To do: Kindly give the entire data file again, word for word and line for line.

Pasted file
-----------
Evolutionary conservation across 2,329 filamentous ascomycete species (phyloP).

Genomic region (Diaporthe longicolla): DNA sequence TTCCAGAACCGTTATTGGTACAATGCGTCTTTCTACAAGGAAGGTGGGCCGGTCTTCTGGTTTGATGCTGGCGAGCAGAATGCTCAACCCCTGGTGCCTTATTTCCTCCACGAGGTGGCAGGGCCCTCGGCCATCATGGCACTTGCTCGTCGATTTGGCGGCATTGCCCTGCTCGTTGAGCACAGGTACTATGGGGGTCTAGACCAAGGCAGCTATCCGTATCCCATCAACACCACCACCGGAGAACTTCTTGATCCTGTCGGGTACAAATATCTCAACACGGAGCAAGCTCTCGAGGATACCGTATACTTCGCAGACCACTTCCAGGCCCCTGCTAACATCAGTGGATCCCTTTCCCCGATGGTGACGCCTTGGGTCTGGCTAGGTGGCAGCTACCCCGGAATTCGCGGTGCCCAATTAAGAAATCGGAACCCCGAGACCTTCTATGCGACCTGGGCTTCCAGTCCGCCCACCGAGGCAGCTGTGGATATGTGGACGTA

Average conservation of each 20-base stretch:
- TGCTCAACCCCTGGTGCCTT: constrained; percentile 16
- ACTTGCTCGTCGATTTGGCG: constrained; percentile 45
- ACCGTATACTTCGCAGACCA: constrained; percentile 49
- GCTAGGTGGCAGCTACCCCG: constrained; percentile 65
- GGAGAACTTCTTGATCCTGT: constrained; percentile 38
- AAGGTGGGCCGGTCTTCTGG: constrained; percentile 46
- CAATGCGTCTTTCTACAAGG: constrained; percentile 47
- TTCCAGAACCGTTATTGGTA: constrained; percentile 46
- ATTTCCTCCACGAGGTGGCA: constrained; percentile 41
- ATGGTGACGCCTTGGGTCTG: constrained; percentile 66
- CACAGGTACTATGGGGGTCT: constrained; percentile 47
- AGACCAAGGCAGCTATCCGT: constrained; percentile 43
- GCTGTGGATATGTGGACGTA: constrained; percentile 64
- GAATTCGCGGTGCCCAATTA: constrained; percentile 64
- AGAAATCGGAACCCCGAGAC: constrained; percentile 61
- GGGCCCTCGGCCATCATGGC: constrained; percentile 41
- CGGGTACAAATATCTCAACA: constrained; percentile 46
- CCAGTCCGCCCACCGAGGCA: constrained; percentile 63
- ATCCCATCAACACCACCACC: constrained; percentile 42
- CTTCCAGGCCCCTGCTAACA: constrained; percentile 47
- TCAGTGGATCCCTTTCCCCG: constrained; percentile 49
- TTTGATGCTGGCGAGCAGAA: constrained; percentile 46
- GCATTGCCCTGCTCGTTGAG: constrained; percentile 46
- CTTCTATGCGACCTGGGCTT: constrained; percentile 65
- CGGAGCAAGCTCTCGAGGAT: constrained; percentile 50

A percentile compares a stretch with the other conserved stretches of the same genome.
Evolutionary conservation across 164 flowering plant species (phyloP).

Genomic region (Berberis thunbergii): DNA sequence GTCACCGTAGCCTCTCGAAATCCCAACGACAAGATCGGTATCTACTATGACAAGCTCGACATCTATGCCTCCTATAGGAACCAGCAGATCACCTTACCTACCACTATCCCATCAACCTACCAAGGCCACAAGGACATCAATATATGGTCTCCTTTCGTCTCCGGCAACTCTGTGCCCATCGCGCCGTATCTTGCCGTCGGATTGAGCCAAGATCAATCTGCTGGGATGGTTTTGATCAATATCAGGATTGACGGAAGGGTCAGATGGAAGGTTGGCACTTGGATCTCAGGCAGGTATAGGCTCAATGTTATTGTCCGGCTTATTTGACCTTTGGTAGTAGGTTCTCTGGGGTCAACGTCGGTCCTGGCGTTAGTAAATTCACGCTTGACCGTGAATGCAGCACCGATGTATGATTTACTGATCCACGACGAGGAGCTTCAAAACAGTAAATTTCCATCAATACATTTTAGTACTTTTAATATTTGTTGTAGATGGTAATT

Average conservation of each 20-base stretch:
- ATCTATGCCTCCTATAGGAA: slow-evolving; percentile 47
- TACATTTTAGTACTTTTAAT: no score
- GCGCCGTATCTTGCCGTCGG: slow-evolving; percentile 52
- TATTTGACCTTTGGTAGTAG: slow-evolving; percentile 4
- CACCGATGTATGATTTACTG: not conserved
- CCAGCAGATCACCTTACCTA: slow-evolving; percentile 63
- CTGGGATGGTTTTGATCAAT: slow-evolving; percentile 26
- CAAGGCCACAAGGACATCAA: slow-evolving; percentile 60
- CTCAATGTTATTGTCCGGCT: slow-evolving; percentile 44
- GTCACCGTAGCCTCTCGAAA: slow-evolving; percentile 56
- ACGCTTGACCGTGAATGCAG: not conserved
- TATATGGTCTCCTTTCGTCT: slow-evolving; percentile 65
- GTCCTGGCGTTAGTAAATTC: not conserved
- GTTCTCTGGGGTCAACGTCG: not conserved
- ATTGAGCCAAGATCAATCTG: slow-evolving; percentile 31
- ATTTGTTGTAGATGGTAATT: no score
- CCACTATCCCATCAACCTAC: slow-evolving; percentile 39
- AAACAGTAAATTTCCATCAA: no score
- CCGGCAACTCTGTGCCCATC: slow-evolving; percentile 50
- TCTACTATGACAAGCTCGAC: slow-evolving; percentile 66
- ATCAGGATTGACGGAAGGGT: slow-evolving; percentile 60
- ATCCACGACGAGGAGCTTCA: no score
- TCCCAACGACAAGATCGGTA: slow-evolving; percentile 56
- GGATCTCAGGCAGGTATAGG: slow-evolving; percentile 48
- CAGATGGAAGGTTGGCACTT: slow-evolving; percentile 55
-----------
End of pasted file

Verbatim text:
Evolutionary conservation across 2,329 filamentous ascomycete species (phyloP).

Genomic region (Diaporthe longicolla): DNA sequence TTCCAGAACCGTTATTGGTACAATGCGTCTTTCTACAAGGAAGGTGGGCCGGTCTTCTGGTTTGATGCTGGCGAGCAGAATGCTCAACCCCTGGTGCCTTATTTCCTCCACGAGGTGGCAGGGCCCTCGGCCATCATGGCACTTGCTCGTCGATTTGGCGGCATTGCCCTGCTCGTTGAGCACAGGTACTATGGGGGTCTAGACCAAGGCAGCTATCCGTATCCCATCAACACCACCACCGGAGAACTTCTTGATCCTGTCGGGTACAAATATCTCAACACGGAGCAAGCTCTCGAGGATACCGTATACTTCGCAGACCACTTCCAGGCCCCTGCTAACATCAGTGGATCCCTTTCCCCGATGGTGACGCCTTGGGTCTGGCTAGGTGGCAGCTACCCCGGAATTCGCGGTGCCCAATTAAGAAATCGGAACCCCGAGACCTTCTATGCGACCTGGGCTTCCAGTCCGCCCACCGAGGCAGCTGTGGATATGTGGACGTA

Average conservation of each 20-base stretch:
- TGCTCAACCCCTGGTGCCTT: constrained; percentile 16
- ACTTGCTCGTCGATTTGGCG: constrained; percentile 45
- ACCGTATACTTCGCAGACCA: constrained; percentile 49
- GCTAGGTGGCAGCTACCCCG: constrained; percentile 65
- GGAGAACTTCTTGATCCTGT: constrained; percentile 38
- AAGGTGGGCCGGTCTTCTGG: constrained; percentile 46
- CAATGCGTCTTTCTACAAGG: constrained; percentile 47
- TTCCAGAACCGTTATTGGTA: constrained; percentile 46
- ATTTCCTCCACGAGGTGGCA: constrained; percentile 41
- ATGGTGACGCCTTGGGTCTG: constrained; percentile 66
- CACAGGTACTATGGGGGTCT: constrained; percentile 47
- AGACCAAGGCAGCTATCCGT: constrained; percentile 43
- GCTGTGGATATGTGGACGTA: constrained; percentile 64
- GAATTCGCGGTGCCCAATTA: constrained; percentile 64
- AGAAATCGGAACCCCGAGAC: constrained; percentile 61
- GGGCCCTCGGCCATCATGGC: constrained; percentile 41
- CGGGTACAAATATCTCAACA: constrained; percentile 46
- CCAGTCCGCCCACCGAGGCA: constrained; percentile 63
- ATCCCATCAACACCACCACC: constrained; percentile 42
- CTTCCAGGCCCCTGCTAACA: constrained; percentile 47
- TCAGTGGATCCCTTTCCCCG: constrained; percentile 49
- TTTGATGCTGGCGAGCAGAA: constrained; percentile 46
- GCATTGCCCTGCTCGTTGAG: constrained; percentile 46
- CTTCTATGCGACCTGGGCTT: constrained; percentile 65
- CGGAGCAAGCTCTCGAGGAT: constrained; percentile 50

A percentile compares a stretch with the other conserved stretches of the same genome.
Evolutionary conservation across 164 flowering plant species (phyloP).

Genomic region (Berberis thunbergii): DNA sequence GTCACCGTAGCCTCTCGAAATCCCAACGACAAGATCGGTATCTACTATGACAAGCTCGACATCTATGCCTCCTATAGGAACCAGCAGATCACCTTACCTACCACTATCCCATCAACCTACCAAGGCCACAAGGACATCAATATATGGTCTCCTTTCGTCTCCGGCAACTCTGTGCCCATCGCGCCGTATCTTGCCGTCGGATTGAGCCAAGATCAATCTGCTGGGATGGTTTTGATCAATATCAGGATTGACGGAAGGGTCAGATGGAAGGTTGGCACTTGGATCTCAGGCAGGTATAGGCTCAATGTTATTGTCCGGCTTATTTGACCTTTGGTAGTAGGTTCTCTGGGGTCAACGTCGGTCCTGGCGTTAGTAAATTCACGCTTGACCGTGAATGCAGCACCGATGTATGATTTACTGATCCACGACGAGGAGCTTCAAAACAGTAAATTTCCATCAATACATTTTAGTACTTTTAATATTTGTTGTAGATGGTAATT

Average conservation of each 20-base stretch:
- ATCTATGCCTCCTATAGGAA: slow-evolving; percentile 47
- TACATTTTAGTACTTTTAAT: no score
- GCGCCGTATCTTGCCGTCGG: slow-evolving; percentile 52
- TATTTGACCTTTGGTAGTAG: slow-evolving; percentile 4
- CACCGATGTATGATTTACTG: not conserved
- CCAGCAGATCACCTTACCTA: slow-evolving; percentile 63
- CTGGGATGGTTTTGATCAAT: slow-evolving; percentile 26
- CAAGGCCACAAGGACATCAA: slow-evolving; percentile 60
- CTCAATGTTATTGTCCGGCT: slow-evolving; percentile 44
- GTCACCGTAGCCTCTCGAAA: slow-evolving; percentile 56
- ACGCTTGACCGTGAATGCAG: not conserved
- TATATGGTCTCCTTTCGTCT: slow-evolving; percentile 65
- GTCCTGGCGTTAGTAAATTC: not conserved
- GTTCTCTGGGGTCAACGTCG: not conserved
- ATTGAGCCAAGATCAATCTG: slow-evolving; percentile 31
- ATTTGTTGTAGATGGTAATT: no score
- CCACTATCCCATCAACCTAC: slow-evolving; percentile 39
- AAACAGTAAATTTCCATCAA: no score
- CCGGCAACTCTGTGCCCATC: slow-evolving; percentile 50
- TCTACTATGACAAGCTCGAC: slow-evolving; percentile 66
- ATCAGGATTGACGGAAGGGT: slow-evolving; percentile 60
- ATCCACGACGAGGAGCTTCA: no score
- TCCCAACGACAAGATCGGTA: slow-evolving; percentile 56
- GGATCTCAGGCAGGTATAGG: slow-evolving; percentile 48
- CAGATGGAAGGTTGGCACTT: slow-evolving; percentile 55